School difficulties in immigrant adolescent students and roles of socioeconomic factors, unhealthy behaviours, and physical and mental healthReport as inadecuate




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BMC Public Health

, 12:453

First Online: 19 June 2012Received: 04 January 2012Accepted: 06 June 2012DOI: 10.1186-1471-2458-12-453

Cite this article as: Chau, K., Baumann, M., Kabuth, B. et al. BMC Public Health 2012 12: 453. doi:10.1186-1471-2458-12-453

Abstract

BackgroundSchool is a multi-cultural setting where students need social, material, physical, and mental resources to attain school achievement. But they are often lacking, especially for immigrant students. In an early adolescence context, this study assessed risk for school difficulties among European and non-European immigrants and the roles of socioeconomic characteristics, physical health, psychological health, social relationships, living environment, and unhealthy behaviours.

MethodsThis cross-sectional study included 1,559 middle-school adolescents from north-eastern France, who completed a self-administered questionnaire including socioeconomic characteristics gender, age, family structure, father’s occupation, and family income, WHO-Quality of life measuring the four dimensions physical health, psychological health, social relationships, and living environment, unhealthy behaviours last-30-day uses of tobacco, alcohol, cannabis, and other illicit drugs and no regular sports-physical activities, grade repetition, low school performance <10-20, and school dropout ideation at 16 years. Data were analyzed using logistic models.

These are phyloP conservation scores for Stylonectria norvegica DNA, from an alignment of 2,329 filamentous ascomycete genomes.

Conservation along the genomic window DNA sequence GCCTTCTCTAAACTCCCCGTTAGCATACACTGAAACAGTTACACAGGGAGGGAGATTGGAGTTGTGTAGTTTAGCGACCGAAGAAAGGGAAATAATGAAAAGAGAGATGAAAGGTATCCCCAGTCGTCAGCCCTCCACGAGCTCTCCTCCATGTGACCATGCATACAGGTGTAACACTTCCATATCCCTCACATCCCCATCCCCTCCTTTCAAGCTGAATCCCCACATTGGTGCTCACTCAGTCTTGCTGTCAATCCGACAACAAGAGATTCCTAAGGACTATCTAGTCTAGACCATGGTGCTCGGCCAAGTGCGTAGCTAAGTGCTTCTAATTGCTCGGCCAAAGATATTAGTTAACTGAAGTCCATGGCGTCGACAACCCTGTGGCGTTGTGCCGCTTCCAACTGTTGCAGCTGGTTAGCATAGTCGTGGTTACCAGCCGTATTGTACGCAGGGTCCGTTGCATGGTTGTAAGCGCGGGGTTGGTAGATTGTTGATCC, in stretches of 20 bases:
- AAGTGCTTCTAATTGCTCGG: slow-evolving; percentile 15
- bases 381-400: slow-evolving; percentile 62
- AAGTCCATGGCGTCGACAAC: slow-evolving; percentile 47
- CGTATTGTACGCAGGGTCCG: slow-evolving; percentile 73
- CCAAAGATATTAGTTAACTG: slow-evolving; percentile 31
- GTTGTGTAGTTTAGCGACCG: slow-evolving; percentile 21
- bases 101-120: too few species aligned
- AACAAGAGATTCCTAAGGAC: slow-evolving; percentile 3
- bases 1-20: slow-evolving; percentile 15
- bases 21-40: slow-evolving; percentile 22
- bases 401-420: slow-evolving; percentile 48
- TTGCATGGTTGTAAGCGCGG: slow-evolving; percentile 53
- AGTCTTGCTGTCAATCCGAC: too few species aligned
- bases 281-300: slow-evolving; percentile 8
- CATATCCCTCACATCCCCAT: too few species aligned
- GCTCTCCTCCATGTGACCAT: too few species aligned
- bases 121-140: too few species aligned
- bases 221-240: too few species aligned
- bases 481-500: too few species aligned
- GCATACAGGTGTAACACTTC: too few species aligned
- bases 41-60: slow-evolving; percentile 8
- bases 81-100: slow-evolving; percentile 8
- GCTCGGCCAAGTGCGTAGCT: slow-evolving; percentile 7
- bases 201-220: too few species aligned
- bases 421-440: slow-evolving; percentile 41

ResultsGrade repetition affected 14.8% of students, low school performance 8.2%, and school dropout ideation 3.9%. European immigrants had a higher risk for grade repetition only with a gender-age-adjusted odds ratio OR of 2.44, vs. French students. This odds ratio decreased to 1.76 contribution 47% with further adjustment for all confounders family structure, father’s occupation, family income, physical health, psychological health, social relationships, living environment, and unhealthy behaviours. Non-European immigrants had a statistically higher risk for all grade repetition, low school performance, and school dropout ideation with ORs of 3.29, 3.02, and 3.42, respectively vs. French students. These odds ratios decreased to 1.76, 1.54, and 1.54, respectively contributions 66%, 73%, and 78% with further adjustment for all confounders.

ConclusionsCompared with French students, European immigrant students were more affected only by grade repetition while non-European immigrant students by all grade repetition, low school performance, and school dropout ideation. The contribution of socioeconomic characteristics, physical health, psychological health, social relationships, living environment, and unhealthy behaviours was very high and much higher for non-European than for European immigrant students. Public policy should focus on these factors and services to reduce school difficulties.

KeywordsSchool difficulties European immigrants Non-European immigrants Family characteristics Socioeconomic status Quality of life Health-related behaviours  Download fulltext PDF



Author: Kénora Chau - Michèle Baumann - Bernard Kabuth - Nearkasen Chau

Source: https://link.springer.com/







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